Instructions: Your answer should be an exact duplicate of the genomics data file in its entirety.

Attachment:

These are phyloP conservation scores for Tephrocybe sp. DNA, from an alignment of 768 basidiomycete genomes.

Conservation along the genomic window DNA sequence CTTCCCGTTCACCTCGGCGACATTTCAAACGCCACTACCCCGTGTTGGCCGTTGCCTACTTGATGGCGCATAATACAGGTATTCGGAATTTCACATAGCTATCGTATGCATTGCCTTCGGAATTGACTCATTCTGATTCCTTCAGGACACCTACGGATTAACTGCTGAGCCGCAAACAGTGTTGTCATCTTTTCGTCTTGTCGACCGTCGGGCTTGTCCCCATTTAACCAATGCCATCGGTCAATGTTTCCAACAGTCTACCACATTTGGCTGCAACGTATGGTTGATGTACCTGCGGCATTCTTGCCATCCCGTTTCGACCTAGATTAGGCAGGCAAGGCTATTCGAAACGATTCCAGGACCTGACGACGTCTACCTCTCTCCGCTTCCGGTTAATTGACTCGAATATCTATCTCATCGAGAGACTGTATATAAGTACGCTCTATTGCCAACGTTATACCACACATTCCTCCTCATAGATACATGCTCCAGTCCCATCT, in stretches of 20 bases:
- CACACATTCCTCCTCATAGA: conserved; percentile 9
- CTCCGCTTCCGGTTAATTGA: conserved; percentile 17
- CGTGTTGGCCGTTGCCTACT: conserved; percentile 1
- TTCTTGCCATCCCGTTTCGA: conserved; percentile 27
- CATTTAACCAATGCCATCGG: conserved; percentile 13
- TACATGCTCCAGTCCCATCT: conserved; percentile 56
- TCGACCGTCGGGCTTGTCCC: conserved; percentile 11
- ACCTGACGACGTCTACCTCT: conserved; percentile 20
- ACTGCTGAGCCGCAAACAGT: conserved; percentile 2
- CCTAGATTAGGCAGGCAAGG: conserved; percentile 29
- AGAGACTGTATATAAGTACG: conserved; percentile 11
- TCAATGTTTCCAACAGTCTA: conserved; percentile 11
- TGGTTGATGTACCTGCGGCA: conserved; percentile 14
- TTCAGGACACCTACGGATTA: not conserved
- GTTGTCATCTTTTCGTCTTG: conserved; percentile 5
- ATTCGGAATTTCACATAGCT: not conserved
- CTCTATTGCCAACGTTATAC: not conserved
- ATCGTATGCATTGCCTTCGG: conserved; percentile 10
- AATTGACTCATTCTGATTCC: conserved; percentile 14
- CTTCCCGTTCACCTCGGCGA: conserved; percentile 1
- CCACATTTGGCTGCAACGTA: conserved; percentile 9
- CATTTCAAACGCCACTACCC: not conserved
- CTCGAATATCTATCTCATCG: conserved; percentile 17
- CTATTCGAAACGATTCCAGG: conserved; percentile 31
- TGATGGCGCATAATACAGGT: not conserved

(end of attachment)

These are phyloP conservation scores for Tephrocybe sp. DNA, from an alignment of 768 basidiomycete genomes.

Conservation along the genomic window DNA sequence CTTCCCGTTCACCTCGGCGACATTTCAAACGCCACTACCCCGTGTTGGCCGTTGCCTACTTGATGGCGCATAATACAGGTATTCGGAATTTCACATAGCTATCGTATGCATTGCCTTCGGAATTGACTCATTCTGATTCCTTCAGGACACCTACGGATTAACTGCTGAGCCGCAAACAGTGTTGTCATCTTTTCGTCTTGTCGACCGTCGGGCTTGTCCCCATTTAACCAATGCCATCGGTCAATGTTTCCAACAGTCTACCACATTTGGCTGCAACGTATGGTTGATGTACCTGCGGCATTCTTGCCATCCCGTTTCGACCTAGATTAGGCAGGCAAGGCTATTCGAAACGATTCCAGGACCTGACGACGTCTACCTCTCTCCGCTTCCGGTTAATTGACTCGAATATCTATCTCATCGAGAGACTGTATATAAGTACGCTCTATTGCCAACGTTATACCACACATTCCTCCTCATAGATACATGCTCCAGTCCCATCT, in stretches of 20 bases:
- CACACATTCCTCCTCATAGA: conserved; percentile 9
- CTCCGCTTCCGGTTAATTGA: conserved; percentile 17
- CGTGTTGGCCGTTGCCTACT: conserved; percentile 1
- TTCTTGCCATCCCGTTTCGA: conserved; percentile 27
- CATTTAACCAATGCCATCGG: conserved; percentile 13
- TACATGCTCCAGTCCCATCT: conserved; percentile 56
- TCGACCGTCGGGCTTGTCCC: conserved; percentile 11
- ACCTGACGACGTCTACCTCT: conserved; percentile 20
- ACTGCTGAGCCGCAAACAGT: conserved; percentile 2
- CCTAGATTAGGCAGGCAAGG: conserved; percentile 29
- AGAGACTGTATATAAGTACG: conserved; percentile 11
- TCAATGTTTCCAACAGTCTA: conserved; percentile 11
- TGGTTGATGTACCTGCGGCA: conserved; percentile 14
- TTCAGGACACCTACGGATTA: not conserved
- GTTGTCATCTTTTCGTCTTG: conserved; percentile 5
- ATTCGGAATTTCACATAGCT: not conserved
- CTCTATTGCCAACGTTATAC: not conserved
- ATCGTATGCATTGCCTTCGG: conserved; percentile 10
- AATTGACTCATTCTGATTCC: conserved; percentile 14
- CTTCCCGTTCACCTCGGCGA: conserved; percentile 1
- CCACATTTGGCTGCAACGTA: conserved; percentile 9
- CATTTCAAACGCCACTACCC: not conserved
- CTCGAATATCTATCTCATCG: conserved; percentile 17
- CTATTCGAAACGATTCCAGG: conserved; percentile 31
- TGATGGCGCATAATACAGGT: not conserved